Speaking of HealthAre blue light-blocking glasses a must-have?July 05, 2022
Speaking of HealthAre video games, screens another addiction?July 01, 2022
Speaking of HealthDelayed umbilical cord clamping benefits baby, affects cord blood donationJune 30, 2022
The next time you're in your grocery store produce section or at your local farmer's market, check out the radishes. They are available in many colors and shapes. If you want more variety, they are easy to grow in your garden.
Radishes are part of the Brassica plant family. These cruciferous vegetables are full of antioxidants that alter the way cancer cells reproduce so they may reduce cancer risk.
For their size, radishes are a good source of vitamin C, an antioxidant that may fight cellular damage that can lead to cancer and other diseases. They are full of fiber but low in calories. For big flavor and big nutrition, try adding some radishes to your menu throughout the year.
Radishes can be eaten raw, roasted, braised or pickled. Spring radishes may be best when eaten raw, sliced on top of a green salad, grated in a slaw, or dipped in a bit of salt or other dressing. They can be enjoyed year-round when roasted, braised or pickled. If you find radishes to be too spicy, you may find that roasting or braising them mellows their heat.
For a simple roasted radish dish, trim the top and stem ends, and rinse with water. After patting dry, toss sliced radishes with salt, pepper and 1 tablespoon of olive oil. Arrange them, cut side down, on a heavy, dark sheet pan or cast-iron skillet, and roast at 450 degrees F for 10 to 12 minutes. The white sides should brown a little but remain firm. A sprinkle of finely chopped garlic or parsley before serving takes the flavor up a notch.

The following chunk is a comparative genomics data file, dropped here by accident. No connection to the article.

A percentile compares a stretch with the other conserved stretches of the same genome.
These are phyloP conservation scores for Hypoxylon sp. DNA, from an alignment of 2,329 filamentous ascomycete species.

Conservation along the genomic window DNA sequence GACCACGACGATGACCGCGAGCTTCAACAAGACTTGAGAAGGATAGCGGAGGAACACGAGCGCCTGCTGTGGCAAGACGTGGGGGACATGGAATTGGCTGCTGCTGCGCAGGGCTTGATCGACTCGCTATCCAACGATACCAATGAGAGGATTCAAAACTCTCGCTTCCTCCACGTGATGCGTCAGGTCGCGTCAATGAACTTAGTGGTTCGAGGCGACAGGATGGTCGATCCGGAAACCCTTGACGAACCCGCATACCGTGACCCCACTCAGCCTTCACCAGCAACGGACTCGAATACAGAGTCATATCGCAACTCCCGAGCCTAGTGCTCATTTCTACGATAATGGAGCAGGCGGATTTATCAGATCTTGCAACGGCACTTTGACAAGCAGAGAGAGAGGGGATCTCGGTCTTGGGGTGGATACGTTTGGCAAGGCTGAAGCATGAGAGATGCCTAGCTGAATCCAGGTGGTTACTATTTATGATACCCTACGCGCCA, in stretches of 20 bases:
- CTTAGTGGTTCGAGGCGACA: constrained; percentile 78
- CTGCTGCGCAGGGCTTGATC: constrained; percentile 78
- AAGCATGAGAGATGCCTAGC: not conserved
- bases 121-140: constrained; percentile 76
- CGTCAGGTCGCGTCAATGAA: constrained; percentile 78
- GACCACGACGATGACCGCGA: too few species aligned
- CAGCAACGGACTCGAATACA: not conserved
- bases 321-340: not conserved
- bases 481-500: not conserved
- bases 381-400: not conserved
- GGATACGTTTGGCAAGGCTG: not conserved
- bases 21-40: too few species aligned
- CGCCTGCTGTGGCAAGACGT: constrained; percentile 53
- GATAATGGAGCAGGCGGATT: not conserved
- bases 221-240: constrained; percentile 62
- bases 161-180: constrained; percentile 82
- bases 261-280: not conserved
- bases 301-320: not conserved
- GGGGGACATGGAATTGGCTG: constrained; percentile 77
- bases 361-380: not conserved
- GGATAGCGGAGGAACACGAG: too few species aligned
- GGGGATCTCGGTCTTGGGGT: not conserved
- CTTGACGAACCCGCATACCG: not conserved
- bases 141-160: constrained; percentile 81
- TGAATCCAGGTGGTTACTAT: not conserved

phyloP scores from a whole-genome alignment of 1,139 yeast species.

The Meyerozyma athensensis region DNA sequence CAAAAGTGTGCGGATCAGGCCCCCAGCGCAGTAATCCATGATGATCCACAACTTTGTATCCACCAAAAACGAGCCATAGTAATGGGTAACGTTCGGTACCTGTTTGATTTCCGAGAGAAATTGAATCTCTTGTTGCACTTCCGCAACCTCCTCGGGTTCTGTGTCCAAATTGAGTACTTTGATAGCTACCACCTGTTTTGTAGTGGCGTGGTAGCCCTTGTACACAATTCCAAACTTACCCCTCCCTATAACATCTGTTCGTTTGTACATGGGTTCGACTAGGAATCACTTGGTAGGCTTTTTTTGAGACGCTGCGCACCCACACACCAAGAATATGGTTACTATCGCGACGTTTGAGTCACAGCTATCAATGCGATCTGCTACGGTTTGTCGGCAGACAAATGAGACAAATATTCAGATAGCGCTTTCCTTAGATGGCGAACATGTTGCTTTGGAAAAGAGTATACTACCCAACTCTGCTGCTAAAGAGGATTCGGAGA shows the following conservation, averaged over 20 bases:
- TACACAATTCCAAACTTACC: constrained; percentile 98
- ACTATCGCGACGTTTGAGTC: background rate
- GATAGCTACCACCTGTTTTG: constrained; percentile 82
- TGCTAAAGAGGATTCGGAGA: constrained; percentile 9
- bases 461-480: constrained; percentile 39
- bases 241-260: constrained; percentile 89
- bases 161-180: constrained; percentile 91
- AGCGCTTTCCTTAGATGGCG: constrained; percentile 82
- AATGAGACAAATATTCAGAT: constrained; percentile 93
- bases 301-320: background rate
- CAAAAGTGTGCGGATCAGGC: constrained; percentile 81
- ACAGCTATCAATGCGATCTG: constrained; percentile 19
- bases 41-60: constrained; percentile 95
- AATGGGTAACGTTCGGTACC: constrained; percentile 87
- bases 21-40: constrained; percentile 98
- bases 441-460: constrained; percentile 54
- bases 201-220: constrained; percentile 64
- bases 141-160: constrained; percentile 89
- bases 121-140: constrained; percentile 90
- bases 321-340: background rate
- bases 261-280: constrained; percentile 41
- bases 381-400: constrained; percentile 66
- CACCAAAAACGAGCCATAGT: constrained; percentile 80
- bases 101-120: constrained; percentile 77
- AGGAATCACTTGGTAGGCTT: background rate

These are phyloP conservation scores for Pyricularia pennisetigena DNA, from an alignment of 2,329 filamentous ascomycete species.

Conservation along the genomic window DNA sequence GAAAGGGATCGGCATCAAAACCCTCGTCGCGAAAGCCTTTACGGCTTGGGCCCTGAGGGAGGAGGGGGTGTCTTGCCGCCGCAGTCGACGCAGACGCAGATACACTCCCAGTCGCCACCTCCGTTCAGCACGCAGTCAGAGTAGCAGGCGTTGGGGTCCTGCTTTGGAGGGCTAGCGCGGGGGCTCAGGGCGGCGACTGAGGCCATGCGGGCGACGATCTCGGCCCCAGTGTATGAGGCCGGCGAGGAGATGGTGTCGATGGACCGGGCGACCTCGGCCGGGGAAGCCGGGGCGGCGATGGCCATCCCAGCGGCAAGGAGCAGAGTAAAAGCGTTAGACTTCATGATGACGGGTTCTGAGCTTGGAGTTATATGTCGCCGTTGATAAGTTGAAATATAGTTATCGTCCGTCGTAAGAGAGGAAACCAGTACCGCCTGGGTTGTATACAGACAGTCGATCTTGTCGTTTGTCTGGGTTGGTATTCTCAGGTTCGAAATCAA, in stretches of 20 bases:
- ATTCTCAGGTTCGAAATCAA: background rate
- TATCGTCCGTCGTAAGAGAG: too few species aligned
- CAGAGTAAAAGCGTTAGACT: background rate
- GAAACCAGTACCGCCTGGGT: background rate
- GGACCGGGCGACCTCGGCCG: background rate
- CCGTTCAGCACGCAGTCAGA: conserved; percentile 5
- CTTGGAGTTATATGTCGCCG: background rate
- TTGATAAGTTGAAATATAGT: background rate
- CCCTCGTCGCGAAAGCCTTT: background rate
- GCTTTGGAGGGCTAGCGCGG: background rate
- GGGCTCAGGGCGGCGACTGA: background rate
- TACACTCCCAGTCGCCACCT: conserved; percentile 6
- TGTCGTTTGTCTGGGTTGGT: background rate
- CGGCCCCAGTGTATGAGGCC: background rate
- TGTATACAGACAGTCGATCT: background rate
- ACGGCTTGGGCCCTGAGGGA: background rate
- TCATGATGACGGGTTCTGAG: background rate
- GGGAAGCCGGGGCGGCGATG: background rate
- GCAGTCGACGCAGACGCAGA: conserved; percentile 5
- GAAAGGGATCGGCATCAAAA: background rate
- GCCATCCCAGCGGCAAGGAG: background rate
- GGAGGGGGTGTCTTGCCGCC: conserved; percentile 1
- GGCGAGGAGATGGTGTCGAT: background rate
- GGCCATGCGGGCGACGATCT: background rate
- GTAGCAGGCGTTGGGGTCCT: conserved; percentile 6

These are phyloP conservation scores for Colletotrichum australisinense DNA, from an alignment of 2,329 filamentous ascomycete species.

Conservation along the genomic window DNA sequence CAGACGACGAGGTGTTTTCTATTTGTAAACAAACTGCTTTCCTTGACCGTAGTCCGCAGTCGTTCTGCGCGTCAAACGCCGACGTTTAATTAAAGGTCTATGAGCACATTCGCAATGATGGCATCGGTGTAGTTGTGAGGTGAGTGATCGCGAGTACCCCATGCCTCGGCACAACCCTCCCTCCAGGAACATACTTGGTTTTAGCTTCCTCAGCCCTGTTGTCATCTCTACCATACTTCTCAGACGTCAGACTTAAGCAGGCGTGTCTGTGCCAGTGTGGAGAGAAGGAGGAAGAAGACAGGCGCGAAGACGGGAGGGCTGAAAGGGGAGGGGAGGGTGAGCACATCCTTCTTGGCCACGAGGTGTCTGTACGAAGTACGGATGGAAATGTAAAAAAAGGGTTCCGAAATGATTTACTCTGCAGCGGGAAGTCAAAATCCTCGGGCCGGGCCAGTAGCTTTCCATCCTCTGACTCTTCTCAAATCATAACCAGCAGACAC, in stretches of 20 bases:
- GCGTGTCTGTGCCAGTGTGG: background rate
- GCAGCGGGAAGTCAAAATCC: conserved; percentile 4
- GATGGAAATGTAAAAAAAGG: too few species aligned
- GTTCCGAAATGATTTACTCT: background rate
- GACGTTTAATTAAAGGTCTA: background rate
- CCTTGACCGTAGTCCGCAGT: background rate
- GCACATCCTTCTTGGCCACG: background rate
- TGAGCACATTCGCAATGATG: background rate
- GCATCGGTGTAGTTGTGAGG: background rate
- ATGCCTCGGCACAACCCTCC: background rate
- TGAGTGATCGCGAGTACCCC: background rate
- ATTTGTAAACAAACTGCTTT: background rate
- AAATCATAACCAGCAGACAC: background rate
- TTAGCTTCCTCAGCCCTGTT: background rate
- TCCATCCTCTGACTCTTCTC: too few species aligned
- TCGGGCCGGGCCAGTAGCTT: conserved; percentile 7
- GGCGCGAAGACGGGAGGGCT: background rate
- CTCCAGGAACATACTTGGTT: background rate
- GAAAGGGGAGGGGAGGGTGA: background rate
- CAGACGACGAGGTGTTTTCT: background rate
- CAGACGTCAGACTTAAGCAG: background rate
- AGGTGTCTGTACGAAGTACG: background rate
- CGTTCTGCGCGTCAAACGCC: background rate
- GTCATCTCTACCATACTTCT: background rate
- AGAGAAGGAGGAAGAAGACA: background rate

Give these other recipes a try:
RADISHES WITH DUKKAH
- ¼ cup pistachios
- 1 tablespoon pine nuts
- 1 tablespoon sesame seeds
- 1 teaspoon coriander seeds
- 1 teaspoon cumin seeds
- 1 teaspoon kosher salt
- ½ teaspoon freshly ground black pepper
- Radishes (with tops, if possible, for easier dipping)
- Olive oil (for dipping)
Preheat oven to 350 degrees F. Place pistachios and pine nuts on a rimmed baking sheet and toast for 5 minutes. Add sesame seeds, coriander seeds and cumin seeds, and toast until nuts are golden brown and spices are fragrant, about 5 minutes. Transfer to another pan to cool. Coarsely grind in a blender or food processor with salt and pepper. Serve radishes with olive and dukkah for dipping.
- 1 tablespoon butter
- 2 large shallots, finely sliced
- 1 pound radishes, about 2 bunches, tops trimmed and radishes sliced in half
- 2 tablespoons balsamic vinegar
- 1 tablespoon sugar
- ½ cup vegetable broth
- ½ cup finely chopped Italian parsley
- ¼ teaspoon freshly ground black pepper
Melt the butter over medium-high heat in a wide skillet. Place radishes cut side down in the pan and cook undisturbed for 2–3 minutes or until bottoms begin to brown. Add the shallots and cook, stirring, for another minute. Add the balsamic vinegar and the broth. The liquid should just come up around the sides of the radishes. Cover, lower heat and simmer for 8–10 minutes or until the radishes are tender. Remove the lid and continue to simmer for 3–4 minutes or until the liquid has reduced into a syrupy sauce. Add the parsley and stir to wilt. Season with pepper and serve.
Susan Leifer is a dietitian in La Crosse, Wisconsin.